I regularly get emails and calls at the office from people looking at the Nikon 1 system and wondering which body would be best for their needs. Choosing a Nikon 1 body really depends on your specific needs and preferences.
NOTE: Click on images to enlarge.
I shoot exclusively with the Nikon 1 system and currently use six Nikon 1 bodies. A trio of V2s, a pair of J5s, and a newly acquired V3. In the past I have also owned a J4 and an S1. So, while I do not have experience with all models I hopefully will be able to shed some light on some of the things to consider when choosing a Nikon 1 body.
Let’s start with a body that most folks should probably be very cautious about considering, the Nikon 1 AW-1. This is a camera that Nikon developed for underwater use, and if my memory serves is the only interchangeable lens underwater camera available.
I think this was a great concept, but unfortunately the AW-1 has been plagued with water filtration problems. I’ve never owned one so I’m not speaking from any personal experience. If you visit the Nikon website and look at the reviews of the Nikon 1 AW-1 you’ll see very polarized opinions. Some folks love the camera and have had no water leak issues, while others have had problems with the camera leaking even in rain, let alone using it underwater. A fellow team writer at Photography Life had the use of an AW-1 for review purposes and it died part way through a rafting trip in the Grand Canyon due to water infiltration while rafting.
When I was considering underwater Nikon 1 gear I opted for a Nikon 1 J4 along with the Nikon 1 WP-N3 underwater housing. At the time I was able to purchase the housing at an attractive price so the out-of-pocket expense was similar to the AW-1. The housing proved to be excellent and the J4 took very credible underwater photographs and video.
I did not use this underwater set-up nearly as much as I first anticipated and when doing a review of my gear recently I decided to sell it. I reinvested the money from divesting myself of the J4 and WP-N3 into a V3 with EVF and grip.
The J4 is a capable enough camera, featuring the same 18.4MP sensor that is in the V3. Sensor performance is very similar to that of the 14.2MP sensor in the Nikon 1 V2 in terms of dynamic range, colour depth and low light performance. So, the same challenges exist in terms of squeezing the most you can out of the sensor in terms of image quality.
The J and S series Nikon 1 cameras do not have viewfinders so you will have to compose your images from the rear screen. For some folks this is a deal breaker. I didn’t initially consider any S or J series models for my own use for that exact reason. The J-Series and S-Series bodies also cannot accept accessories like Nikon 1 flashes or GPS.
I did briefly own a Nikon 1 S1. I bought it in a two lens kit, mainly to get the 1 Nikon 10mm f/2.8 prime lens. While the kit was new and under full warranty, the S1 was an out-of-date model and I was able to buy the entire S1 2-lens kit for less than the cost of the 10mm lens by itself. My wife tried the S1 on our trip to Greece and hated using it, mainly due to glare on the rear screen. As a result I sold the S1 and the 10-30mm kit lens. I still own, and love using, the 10mm f/2.8 prime lens for my client video work.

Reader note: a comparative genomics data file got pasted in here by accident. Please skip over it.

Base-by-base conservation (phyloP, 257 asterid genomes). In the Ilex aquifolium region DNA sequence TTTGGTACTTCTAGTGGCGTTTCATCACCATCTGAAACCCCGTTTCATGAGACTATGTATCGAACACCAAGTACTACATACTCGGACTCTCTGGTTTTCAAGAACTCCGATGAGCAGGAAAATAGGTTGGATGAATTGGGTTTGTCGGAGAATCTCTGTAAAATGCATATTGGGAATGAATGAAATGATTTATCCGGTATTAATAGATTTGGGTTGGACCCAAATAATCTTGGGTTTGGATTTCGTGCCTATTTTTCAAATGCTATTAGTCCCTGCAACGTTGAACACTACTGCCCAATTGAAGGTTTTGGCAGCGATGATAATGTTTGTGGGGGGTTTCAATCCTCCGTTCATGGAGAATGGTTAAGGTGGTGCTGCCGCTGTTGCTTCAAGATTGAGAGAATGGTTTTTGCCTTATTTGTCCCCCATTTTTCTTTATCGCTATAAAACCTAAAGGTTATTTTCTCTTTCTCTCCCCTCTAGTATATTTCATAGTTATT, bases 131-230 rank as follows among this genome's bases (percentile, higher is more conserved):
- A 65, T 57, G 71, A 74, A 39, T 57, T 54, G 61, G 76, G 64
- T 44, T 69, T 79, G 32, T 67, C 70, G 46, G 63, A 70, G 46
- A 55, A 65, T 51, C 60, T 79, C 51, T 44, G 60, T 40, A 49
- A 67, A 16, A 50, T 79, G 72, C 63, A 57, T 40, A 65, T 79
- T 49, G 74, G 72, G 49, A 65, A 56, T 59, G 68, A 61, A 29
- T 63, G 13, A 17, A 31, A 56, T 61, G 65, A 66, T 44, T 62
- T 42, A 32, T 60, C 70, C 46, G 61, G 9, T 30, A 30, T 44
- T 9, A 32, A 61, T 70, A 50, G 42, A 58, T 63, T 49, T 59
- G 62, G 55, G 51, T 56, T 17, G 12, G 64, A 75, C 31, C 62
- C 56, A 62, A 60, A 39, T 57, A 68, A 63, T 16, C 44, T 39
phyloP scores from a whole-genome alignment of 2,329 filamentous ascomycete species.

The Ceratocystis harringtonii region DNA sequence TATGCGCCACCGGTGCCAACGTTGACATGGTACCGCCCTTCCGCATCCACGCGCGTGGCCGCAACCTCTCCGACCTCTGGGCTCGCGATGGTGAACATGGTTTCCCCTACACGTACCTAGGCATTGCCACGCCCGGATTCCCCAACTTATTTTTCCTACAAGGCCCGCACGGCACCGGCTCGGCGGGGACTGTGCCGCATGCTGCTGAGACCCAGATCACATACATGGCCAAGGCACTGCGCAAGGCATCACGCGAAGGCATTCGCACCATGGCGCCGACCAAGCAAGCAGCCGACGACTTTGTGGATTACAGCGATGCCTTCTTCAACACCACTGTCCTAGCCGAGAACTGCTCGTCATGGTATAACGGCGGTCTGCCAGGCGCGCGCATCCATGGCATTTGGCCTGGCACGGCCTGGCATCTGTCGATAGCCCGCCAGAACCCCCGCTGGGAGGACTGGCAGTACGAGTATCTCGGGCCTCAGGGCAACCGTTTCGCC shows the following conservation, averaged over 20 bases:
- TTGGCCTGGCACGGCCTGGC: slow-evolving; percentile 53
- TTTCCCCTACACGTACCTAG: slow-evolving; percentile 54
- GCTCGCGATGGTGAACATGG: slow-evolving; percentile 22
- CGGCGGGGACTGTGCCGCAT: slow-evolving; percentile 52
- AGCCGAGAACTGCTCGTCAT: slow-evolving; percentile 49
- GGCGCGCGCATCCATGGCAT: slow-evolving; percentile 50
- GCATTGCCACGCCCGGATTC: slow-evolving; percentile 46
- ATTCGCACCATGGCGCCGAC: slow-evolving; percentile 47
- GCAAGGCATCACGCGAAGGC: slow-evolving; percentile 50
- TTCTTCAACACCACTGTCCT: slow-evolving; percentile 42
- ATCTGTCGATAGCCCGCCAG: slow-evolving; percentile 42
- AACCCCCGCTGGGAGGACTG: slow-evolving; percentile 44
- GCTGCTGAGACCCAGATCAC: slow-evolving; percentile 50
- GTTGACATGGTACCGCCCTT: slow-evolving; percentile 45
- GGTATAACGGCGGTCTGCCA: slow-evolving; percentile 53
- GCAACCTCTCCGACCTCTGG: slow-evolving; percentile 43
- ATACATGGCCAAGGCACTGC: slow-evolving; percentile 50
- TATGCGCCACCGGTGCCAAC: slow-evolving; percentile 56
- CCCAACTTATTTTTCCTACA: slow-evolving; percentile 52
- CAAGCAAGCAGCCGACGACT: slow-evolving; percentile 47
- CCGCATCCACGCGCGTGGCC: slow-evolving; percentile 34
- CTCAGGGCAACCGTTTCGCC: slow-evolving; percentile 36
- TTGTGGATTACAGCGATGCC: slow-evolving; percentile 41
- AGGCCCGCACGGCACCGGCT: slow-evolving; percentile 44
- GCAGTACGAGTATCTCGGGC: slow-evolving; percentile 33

The J5 has a 20.8MP BSI sensor in it which has noticeably better dynamic range and colour depth performance than any of the Aptina sensors in all previous Nikon 1 models. So, if you are looking for the best sensor performance, and can work with a non-EVF camera the J5 is really an obvious choice. This will be especially important if your photography includes landscapes and flowers.
Here are some DxO sensor test measurements that compare the V2, V3 and J5 models:
Overall score: J5 65, V3 52, V2 50
Colour Depth: J5 22.1-bits, V3 20.8-bits, V2 20.2-bits
Dynamic Range: J5 12, V3 10.7, V2 10.8
Low Light: J5 479 ISO, V3 379 ISO, V2 403 ISO.
DxO considers a Colour Depth score of 22-bits or higher to be excellent, and a Dynamic Range score of 12EV or higher to be excellent. For most people a difference of 1.0-bits of Colour Depth and 0.5EV of Dynamic Range would be needed to be noticeable. A 25% difference in the low light score is equivalent to about a 1/3 stop in performance. You can see by comparing the test scores that the sensor in the J5 is considerably better in terms of potential image quality. One must keep in mind that sensor performance drops at higher ISOs. This happens with all digital cameras.
While the J5’s scores are reasonably close to some M4/3 cameras, it significantly lags behind APS-C and full frame cameras from manufacturers like Nikon and Sony. Some Canon cropped sensor cameras such as the 750D (22.7-bits, 12EV, 919 ISO), the 760D (22.6-bits, 11.8EV, 915 ISO), M10 (22.2-bits, 11.4EV, 753 ISO) and M3 (22.8-bits, 11.8 EV, 1169 ISO) do not perform materially better than the J5 in terms of Colour Depth and Dynamic range.
Many people make the assumption that all APS-C sensors will significantly outperform a small sensor camera like the Nikon 1 J5 on all dimensions, but this is not necessarily true. Larger sensor cameras do perform better under lower light conditions.
Another difference in sensor performance between various Nikon 1 models like the J5, V3 and V2 is with measured ISO. The ISOs in your camera settings are manufacturer stated ISOs and do not necessarily represent the ISO at which your camera is actually operating at these settings. It is quite common for there to be a difference between manufacturer stated ISO and measured ISO, even with larger sensor cameras.
There is about a 2/5th of a stop difference between the V2 and the J5 or V3 models. What that means is when shot at exactly the same manual settings and using a manual ISO setting, the J5 and V3 will underexpose an image when compared to a V2. Unless you shoot with multiple cameras simultaneously, using all Manual settings, as I do when doing client video work, this difference probably isn’t of any significance to most people.